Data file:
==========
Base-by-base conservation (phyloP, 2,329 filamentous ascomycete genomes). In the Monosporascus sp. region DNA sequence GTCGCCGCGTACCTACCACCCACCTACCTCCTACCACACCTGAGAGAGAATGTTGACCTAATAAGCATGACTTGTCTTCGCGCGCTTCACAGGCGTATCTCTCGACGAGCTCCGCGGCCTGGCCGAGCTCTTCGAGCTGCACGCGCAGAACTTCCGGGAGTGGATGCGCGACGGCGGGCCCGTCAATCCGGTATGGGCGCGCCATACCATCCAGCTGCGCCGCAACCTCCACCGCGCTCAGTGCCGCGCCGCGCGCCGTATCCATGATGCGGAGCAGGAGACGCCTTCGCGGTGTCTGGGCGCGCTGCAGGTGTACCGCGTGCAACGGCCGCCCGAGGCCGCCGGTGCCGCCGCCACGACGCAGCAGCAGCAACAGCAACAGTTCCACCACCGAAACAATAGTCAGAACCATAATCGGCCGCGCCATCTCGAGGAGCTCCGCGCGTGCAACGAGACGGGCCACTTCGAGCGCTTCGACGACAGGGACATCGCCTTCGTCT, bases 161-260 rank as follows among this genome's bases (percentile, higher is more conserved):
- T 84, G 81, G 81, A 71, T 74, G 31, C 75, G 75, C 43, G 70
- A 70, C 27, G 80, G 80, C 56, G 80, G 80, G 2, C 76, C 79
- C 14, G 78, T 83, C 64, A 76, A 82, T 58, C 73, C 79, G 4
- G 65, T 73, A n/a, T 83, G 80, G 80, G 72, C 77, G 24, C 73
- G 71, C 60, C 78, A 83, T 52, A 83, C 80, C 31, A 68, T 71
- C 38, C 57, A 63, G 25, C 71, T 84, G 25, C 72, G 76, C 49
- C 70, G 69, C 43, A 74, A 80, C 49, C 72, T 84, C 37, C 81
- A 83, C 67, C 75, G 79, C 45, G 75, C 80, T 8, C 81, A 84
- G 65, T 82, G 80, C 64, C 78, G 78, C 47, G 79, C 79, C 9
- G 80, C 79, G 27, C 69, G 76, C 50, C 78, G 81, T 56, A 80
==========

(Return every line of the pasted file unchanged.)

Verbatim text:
Base-by-base conservation (phyloP, 2,329 filamentous ascomycete genomes). In the Monosporascus sp. region DNA sequence GTCGCCGCGTACCTACCACCCACCTACCTCCTACCACACCTGAGAGAGAATGTTGACCTAATAAGCATGACTTGTCTTCGCGCGCTTCACAGGCGTATCTCTCGACGAGCTCCGCGGCCTGGCCGAGCTCTTCGAGCTGCACGCGCAGAACTTCCGGGAGTGGATGCGCGACGGCGGGCCCGTCAATCCGGTATGGGCGCGCCATACCATCCAGCTGCGCCGCAACCTCCACCGCGCTCAGTGCCGCGCCGCGCGCCGTATCCATGATGCGGAGCAGGAGACGCCTTCGCGGTGTCTGGGCGCGCTGCAGGTGTACCGCGTGCAACGGCCGCCCGAGGCCGCCGGTGCCGCCGCCACGACGCAGCAGCAGCAACAGCAACAGTTCCACCACCGAAACAATAGTCAGAACCATAATCGGCCGCGCCATCTCGAGGAGCTCCGCGCGTGCAACGAGACGGGCCACTTCGAGCGCTTCGACGACAGGGACATCGCCTTCGTCT, bases 161-260 rank as follows among this genome's bases (percentile, higher is more conserved):
- T 84, G 81, G 81, A 71, T 74, G 31, C 75, G 75, C 43, G 70
- A 70, C 27, G 80, G 80, C 56, G 80, G 80, G 2, C 76, C 79
- C 14, G 78, T 83, C 64, A 76, A 82, T 58, C 73, C 79, G 4
- G 65, T 73, A n/a, T 83, G 80, G 80, G 72, C 77, G 24, C 73
- G 71, C 60, C 78, A 83, T 52, A 83, C 80, C 31, A 68, T 71
- C 38, C 57, A 63, G 25, C 71, T 84, G 25, C 72, G 76, C 49
- C 70, G 69, C 43, A 74, A 80, C 49, C 72, T 84, C 37, C 81
- A 83, C 67, C 75, G 79, C 45, G 75, C 80, T 8, C 81, A 84
- G 65, T 82, G 80, C 64, C 78, G 78, C 47, G 79, C 79, C 9
- G 80, C 79, G 27, C 69, G 76, C 50, C 78, G 81, T 56, A 80